A year ago I did the Rothley 10K for the first time, and it was one of my first 10K races. It was however one which took place at a time when I was having issues with my knees and this race played havoc on them. I decided to enter it again this year, but again knew I wouldn’t be racing at full speed due to it only having a day’s rest since my last race.
On the day of the race I prepared my race kit and took it to work with me – I’d again be going straight from the office so needed to make sure I had everything I would need with me. I left the office later than normal, expecting heavy rush hour traffic though, but still arrived two hours before the race’s start time. So, after parking up I sat down in front of the Royal Oak pub for the next 90 minutes until a friend arrived at the race. Whilst I sat there I realised I was hungry – able to smell the food the people behind me were eating, yet not having eaten myself since a sandwich at lunchtime.
Unlike last year’s race, it was warm and humid, so I planned on using a water station when returning to the first hill for the second lap. My goal would be to finish the race without walking, something I’d had to do for the previous 3 races, but ideally if I could, a sub-45 time would be nice too (though I knew there was absolutely zero chance of a PB, but that’d be a goal for another month).
To start with I headed up the first hill maybe a little faster than I should have, and completed the first two miles faster than I have before (in 13:03). If I’d carried on at this pace for another mile I’d have managed a 5K PB – something I wasn’t planning on setting, but alas it was not to be as soon after passing the mile marker I slowed to a walk for the first time this race as I approached the water station. I then started off running again and then managed to run for the majority of the way around to the second lap, but had to walk (twice) up that very first hill of the lap.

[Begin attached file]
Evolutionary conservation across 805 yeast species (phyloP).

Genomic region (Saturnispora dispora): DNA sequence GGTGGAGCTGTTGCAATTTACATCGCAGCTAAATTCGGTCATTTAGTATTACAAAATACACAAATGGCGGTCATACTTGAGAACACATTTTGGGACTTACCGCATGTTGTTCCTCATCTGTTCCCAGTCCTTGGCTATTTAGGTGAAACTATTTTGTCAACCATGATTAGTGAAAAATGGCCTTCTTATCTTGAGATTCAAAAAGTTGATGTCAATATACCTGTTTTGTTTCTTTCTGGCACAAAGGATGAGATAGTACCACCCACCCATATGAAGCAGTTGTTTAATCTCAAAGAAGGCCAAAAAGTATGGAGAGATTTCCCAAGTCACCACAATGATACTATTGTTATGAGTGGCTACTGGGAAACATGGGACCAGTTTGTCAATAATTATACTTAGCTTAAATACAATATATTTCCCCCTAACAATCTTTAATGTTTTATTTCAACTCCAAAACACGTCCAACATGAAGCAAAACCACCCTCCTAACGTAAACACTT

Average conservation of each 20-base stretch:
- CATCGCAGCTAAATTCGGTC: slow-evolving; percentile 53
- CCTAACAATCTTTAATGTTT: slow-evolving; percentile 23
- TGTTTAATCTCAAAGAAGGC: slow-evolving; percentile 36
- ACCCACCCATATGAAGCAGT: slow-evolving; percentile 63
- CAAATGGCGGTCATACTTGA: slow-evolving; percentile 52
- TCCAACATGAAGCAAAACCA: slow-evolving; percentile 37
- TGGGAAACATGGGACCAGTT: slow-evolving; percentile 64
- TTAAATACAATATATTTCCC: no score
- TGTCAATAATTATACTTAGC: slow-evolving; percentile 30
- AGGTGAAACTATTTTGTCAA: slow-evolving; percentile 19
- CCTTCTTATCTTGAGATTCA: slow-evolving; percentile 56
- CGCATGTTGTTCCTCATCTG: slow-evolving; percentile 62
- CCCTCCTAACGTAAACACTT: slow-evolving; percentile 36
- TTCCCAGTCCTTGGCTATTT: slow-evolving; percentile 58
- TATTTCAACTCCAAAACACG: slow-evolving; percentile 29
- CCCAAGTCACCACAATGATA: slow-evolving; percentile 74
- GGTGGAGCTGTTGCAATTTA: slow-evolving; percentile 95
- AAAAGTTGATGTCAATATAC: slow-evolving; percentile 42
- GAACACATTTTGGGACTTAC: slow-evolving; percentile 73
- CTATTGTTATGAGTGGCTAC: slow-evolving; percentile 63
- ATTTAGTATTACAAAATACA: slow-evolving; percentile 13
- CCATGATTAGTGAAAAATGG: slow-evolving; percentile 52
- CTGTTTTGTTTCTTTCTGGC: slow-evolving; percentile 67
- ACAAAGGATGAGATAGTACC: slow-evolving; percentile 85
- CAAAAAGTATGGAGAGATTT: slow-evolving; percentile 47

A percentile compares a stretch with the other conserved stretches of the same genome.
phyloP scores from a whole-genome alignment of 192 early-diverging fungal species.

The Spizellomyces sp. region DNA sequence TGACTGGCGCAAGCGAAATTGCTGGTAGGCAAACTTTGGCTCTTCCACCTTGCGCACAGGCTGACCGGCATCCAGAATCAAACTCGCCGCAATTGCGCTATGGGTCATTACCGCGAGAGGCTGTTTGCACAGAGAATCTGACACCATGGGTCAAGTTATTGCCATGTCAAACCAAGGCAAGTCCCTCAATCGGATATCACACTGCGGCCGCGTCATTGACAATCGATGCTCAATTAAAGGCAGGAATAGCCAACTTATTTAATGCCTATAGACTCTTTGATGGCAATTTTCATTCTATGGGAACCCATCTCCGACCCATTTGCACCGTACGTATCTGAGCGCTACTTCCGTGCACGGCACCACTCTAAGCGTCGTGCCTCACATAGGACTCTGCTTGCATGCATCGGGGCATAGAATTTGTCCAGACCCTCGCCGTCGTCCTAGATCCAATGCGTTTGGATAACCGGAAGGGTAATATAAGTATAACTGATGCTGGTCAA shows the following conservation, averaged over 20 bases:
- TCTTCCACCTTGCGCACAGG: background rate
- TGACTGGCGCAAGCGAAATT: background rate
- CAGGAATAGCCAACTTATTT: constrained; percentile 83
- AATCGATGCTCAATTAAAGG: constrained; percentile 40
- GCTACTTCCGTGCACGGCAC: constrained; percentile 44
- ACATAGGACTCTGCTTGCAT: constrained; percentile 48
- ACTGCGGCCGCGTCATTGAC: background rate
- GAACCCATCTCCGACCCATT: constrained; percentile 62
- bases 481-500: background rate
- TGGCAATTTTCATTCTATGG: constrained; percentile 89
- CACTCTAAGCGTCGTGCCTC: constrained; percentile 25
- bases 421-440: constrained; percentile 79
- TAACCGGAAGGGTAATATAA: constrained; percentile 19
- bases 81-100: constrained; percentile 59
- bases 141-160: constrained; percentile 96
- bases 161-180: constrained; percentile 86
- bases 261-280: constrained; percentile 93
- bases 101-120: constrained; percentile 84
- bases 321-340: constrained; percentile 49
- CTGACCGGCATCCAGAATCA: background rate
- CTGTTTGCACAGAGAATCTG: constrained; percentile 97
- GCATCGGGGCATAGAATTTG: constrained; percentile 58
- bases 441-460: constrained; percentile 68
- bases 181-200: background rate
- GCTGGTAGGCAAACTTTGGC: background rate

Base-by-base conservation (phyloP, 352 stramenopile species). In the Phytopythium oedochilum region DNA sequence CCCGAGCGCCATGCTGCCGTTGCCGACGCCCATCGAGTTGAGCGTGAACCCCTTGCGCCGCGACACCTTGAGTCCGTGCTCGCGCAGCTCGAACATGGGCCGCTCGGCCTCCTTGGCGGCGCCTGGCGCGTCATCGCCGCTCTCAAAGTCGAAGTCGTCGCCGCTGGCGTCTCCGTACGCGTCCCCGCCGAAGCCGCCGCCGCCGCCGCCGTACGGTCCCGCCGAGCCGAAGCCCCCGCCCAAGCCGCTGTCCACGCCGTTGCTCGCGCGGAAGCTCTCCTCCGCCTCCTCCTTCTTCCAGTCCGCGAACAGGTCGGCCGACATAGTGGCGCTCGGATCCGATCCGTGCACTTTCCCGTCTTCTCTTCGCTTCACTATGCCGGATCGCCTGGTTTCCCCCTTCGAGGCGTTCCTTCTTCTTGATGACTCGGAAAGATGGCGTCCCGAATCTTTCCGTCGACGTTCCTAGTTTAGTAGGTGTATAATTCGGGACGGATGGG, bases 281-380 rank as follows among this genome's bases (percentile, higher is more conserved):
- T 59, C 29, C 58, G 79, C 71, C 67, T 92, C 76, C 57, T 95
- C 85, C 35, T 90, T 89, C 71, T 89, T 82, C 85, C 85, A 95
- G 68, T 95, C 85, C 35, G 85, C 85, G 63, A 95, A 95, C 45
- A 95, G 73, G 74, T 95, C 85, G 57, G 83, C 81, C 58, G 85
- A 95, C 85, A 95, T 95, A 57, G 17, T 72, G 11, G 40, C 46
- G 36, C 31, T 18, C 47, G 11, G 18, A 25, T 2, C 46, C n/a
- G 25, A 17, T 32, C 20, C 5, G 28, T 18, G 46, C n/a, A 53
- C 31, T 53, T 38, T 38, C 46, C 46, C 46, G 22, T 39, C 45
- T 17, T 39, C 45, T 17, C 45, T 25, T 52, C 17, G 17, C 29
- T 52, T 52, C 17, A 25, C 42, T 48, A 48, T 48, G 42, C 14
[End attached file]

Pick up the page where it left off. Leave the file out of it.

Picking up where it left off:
Having already had a gulp of water from the previous water station I still went ahead and had some water from this next station, but only drank the smallest of amounts. As this lap continued I eventually lost count of how many times I had to slow down to a walk for 10-20 seconds of walking at a time. Over the course of a mile these soon add up and had made quite a difference to my mile splits. My speed didn’t bother me though, I could have been running slower than I ever have done before and I’d have been okay – just so long as I wasn’t walking. It felt like I couldn’t help it though – my brain was telling me to walk for a while.
By the time I got around to mile 5 I’d lost a lot of time from walking, but I decided with only 1.2 miles left I would not walk again, no matter what speed I dropped down to. After another half mile had passed I started to struggle again, but convinced myself if I could continue pushing just that little bit longer I’d be passed the hill I was on and could start to take it easier going down hill. Thankfully I continued on as I started to go down that last hill I picked up the pace, though did struggle a little after the corner that led on to the last (approximately) 0.3 of a mile. It was a struggle but I kept going and for the last bit I did actually manage to speed up to a sprint to finally finish (though one marshall did raise his hands as if to tell me to slow down).
I finished 62nd with a chip-time time of precisely 44:00, out a field of 532 finishers (in just under the top 12%). It wasn’t a bad time or position really, but I was still very disappointed in myself that for the fourth race in a row I resorted to walking part of it. It felt like I had lost all motivation and couldn’t convince myself that I could still run a whole 10K, even though I have run 22 miles without walking before. With another race on Friday my hope now shifted to managing that race without walking.
As this was the 30th anniversary run it meant that instead of the usual red/maroon coloured t-shirt there was a commemorative purple t-shirt which was actually quite a nice one. For this year the goodie bag also included a commemorative medal in addition to the usual bottle of water. In the 30 years since this race started they have reportedly raised £200K for local charities.
I may try this race again next year as it is a nice course, and there is support along quite a portion of the route – maybe in a year’s time my running will have improved enough to have a proper go at this.